The Pennsylvania General Assembly in passing the Environmental Immunity Act intended to protect citizens from SLAPP suits (Strategic Lawsuits Against Public Participation) that would undermine participation in the establishment and enforcement of environmental law. The Supreme Court opinion issued in Pennsbury Village Associates, LLC v. McIntyre on 1/19/2011 suggests that the court might take a very narrow view of the protections offered to citizens under the Act.
Brian Glass, Senior Attorney for PennFuture, in a memo dated 2/25/2011 states that “In the wake of the Pennsbury decision, environmental advocates seeking to take full advantage of the immunity provided under the Act might consider the following precautions:
Ensure the accuracy of any statements you make. Fact-check. Provide sources whenever possible (e.g., “EPA discusses the hazards of the chemical hexavalent chromium in its Toxicological Review issued in September 2010.”). If you are uncertain about the accuracy of a statement, communicate your concern as a question (e.g., “Has DEP considered whether the discharge of the chemical hexavalent chromium would be hazardous to human health or the environment?”).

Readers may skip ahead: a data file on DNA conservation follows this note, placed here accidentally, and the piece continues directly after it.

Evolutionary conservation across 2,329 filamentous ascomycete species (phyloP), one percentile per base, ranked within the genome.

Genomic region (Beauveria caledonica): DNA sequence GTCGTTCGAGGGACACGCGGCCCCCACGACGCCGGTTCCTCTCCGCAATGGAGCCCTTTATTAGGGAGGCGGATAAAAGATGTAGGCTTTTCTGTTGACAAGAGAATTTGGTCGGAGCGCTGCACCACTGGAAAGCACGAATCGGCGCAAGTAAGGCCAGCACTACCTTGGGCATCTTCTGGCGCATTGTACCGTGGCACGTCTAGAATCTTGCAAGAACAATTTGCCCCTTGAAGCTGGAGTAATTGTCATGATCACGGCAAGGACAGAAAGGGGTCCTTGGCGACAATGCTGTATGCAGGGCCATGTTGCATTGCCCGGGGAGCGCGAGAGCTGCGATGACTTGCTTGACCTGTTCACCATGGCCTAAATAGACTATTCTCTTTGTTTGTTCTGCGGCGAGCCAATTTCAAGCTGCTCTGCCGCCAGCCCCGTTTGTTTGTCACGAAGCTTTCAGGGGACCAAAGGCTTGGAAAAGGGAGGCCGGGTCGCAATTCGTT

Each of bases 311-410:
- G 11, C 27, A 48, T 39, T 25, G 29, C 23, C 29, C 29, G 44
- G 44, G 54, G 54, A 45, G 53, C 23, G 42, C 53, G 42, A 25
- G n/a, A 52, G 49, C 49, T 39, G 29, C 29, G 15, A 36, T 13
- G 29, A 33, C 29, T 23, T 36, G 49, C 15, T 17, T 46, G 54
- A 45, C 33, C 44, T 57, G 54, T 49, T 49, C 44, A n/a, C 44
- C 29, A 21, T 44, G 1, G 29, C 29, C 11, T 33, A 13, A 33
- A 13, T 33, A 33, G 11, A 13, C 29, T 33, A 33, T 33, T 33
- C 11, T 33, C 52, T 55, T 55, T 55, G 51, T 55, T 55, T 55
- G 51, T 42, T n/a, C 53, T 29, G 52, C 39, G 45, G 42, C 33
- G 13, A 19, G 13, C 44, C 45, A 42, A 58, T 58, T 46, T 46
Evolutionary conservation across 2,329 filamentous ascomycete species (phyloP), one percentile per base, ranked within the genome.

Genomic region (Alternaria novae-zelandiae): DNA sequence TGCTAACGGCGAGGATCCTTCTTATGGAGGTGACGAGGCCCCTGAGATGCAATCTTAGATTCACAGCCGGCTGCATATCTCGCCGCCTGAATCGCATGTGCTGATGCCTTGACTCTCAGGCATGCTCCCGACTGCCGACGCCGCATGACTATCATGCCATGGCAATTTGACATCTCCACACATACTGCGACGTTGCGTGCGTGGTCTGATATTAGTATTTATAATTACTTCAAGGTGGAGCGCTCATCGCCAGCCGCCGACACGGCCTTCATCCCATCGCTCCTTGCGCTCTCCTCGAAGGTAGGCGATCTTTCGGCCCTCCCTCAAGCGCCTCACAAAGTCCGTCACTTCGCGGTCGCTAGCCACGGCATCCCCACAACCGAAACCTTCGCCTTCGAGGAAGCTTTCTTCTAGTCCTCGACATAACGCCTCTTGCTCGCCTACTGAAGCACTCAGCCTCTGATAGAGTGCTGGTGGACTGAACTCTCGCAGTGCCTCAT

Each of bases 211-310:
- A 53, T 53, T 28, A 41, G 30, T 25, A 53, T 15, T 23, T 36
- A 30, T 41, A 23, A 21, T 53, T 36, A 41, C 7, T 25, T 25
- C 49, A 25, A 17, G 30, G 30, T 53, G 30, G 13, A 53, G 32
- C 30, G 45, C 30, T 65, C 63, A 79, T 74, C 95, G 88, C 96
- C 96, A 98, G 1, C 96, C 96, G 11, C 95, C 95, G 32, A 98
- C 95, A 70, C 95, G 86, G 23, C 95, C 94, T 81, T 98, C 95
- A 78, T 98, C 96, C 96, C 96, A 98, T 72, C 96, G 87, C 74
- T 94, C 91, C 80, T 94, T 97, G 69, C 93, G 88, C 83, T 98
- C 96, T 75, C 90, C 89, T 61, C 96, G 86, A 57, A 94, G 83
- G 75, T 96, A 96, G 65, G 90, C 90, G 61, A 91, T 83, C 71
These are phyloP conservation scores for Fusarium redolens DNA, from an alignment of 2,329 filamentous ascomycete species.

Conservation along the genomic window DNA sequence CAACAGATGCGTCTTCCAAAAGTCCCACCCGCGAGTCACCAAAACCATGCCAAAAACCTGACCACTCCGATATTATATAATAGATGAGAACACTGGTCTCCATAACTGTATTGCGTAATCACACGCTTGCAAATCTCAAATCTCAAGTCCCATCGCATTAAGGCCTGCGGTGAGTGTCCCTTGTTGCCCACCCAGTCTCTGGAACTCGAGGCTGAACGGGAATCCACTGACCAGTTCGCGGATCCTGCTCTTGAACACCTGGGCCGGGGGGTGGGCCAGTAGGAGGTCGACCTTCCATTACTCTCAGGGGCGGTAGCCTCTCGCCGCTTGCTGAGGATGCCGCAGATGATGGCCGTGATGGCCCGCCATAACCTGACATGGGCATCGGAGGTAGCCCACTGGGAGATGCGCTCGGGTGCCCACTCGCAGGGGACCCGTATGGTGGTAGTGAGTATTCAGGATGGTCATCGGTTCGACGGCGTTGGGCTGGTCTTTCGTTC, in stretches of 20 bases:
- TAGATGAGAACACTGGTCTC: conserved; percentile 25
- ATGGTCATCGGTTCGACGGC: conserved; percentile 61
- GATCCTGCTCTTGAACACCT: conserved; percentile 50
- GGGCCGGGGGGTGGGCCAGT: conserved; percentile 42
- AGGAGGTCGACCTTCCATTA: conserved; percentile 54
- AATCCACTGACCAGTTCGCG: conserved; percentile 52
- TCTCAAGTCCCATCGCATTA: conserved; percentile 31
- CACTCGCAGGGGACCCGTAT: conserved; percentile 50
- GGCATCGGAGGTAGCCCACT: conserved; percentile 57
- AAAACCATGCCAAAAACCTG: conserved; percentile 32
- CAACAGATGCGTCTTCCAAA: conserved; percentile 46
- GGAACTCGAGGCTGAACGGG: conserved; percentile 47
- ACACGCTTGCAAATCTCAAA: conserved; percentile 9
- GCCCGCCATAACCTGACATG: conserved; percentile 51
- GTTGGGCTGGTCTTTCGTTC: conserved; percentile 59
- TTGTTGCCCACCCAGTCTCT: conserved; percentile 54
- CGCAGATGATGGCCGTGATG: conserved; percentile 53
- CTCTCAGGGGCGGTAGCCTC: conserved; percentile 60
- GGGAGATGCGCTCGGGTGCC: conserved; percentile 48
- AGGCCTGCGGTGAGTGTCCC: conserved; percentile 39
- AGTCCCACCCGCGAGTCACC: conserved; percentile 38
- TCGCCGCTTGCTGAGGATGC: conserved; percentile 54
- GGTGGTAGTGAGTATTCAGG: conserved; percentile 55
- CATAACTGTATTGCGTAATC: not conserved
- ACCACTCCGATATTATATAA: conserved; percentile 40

Reference the environmental laws and regulations that you are seeking to enforce or implement. Try to identify the environmental laws and regulations that govern the activity on which you are commenting. Refer to those laws and regulations in your statements (e.g., “I am testifying today because I am concerned that the issuance of this permit might violate the federal Clean Water Act and the Pennsylvania Clean Streams Law.”)
Manage your expectations of the protections currently afforded under the Environmental Immunity Act. Statements made to enforce or implement our bedrock environmental laws and regulations, like the federal Clean Water Act and Clean Air Act and the Pennsylvania Clean Streams Law and Air Pollution Control Act, are more likely to be protected under the Environmental Immunity Act than statements made to enforce or implement less- traditional environmental laws and regulations, like conservation and land use laws12. This does not mean that you should not participate in proceedings relating to these laws, or that your statements seeking to enforce or implement these laws are not protected under different laws; it simply means that they are less likely to be protected under the Environmental Immunity Act, and you should be aware of that fact.”